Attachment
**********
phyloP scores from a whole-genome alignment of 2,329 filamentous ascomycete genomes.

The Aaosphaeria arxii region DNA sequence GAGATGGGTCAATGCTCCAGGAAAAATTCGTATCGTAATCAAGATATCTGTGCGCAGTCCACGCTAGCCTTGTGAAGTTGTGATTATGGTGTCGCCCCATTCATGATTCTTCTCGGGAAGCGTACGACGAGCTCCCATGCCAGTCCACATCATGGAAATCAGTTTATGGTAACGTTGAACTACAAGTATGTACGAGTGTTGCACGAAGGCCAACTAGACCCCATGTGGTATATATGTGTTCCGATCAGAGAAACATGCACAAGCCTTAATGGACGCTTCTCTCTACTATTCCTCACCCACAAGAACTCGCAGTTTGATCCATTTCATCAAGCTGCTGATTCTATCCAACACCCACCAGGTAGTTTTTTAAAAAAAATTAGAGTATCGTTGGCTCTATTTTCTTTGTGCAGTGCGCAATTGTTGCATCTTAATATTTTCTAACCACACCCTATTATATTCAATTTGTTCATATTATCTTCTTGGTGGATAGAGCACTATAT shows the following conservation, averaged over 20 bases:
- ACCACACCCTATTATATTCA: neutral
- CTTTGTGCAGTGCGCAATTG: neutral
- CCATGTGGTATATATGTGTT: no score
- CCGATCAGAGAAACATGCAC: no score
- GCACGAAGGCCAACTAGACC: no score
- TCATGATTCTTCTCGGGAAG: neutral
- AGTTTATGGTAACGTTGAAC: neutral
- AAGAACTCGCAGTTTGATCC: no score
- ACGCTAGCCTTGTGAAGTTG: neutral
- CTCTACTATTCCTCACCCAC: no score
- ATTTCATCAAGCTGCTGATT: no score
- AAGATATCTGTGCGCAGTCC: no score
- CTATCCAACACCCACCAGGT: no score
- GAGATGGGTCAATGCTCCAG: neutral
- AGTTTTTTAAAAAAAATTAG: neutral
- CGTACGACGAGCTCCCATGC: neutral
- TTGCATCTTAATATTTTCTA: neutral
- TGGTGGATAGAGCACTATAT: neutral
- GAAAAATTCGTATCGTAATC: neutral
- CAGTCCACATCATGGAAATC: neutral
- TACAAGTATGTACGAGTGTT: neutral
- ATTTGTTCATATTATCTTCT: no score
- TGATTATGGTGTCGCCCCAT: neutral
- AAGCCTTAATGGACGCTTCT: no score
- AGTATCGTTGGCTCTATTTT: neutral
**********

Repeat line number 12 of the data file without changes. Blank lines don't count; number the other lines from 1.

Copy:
- CTCTACTATTCCTCACCCAC: no score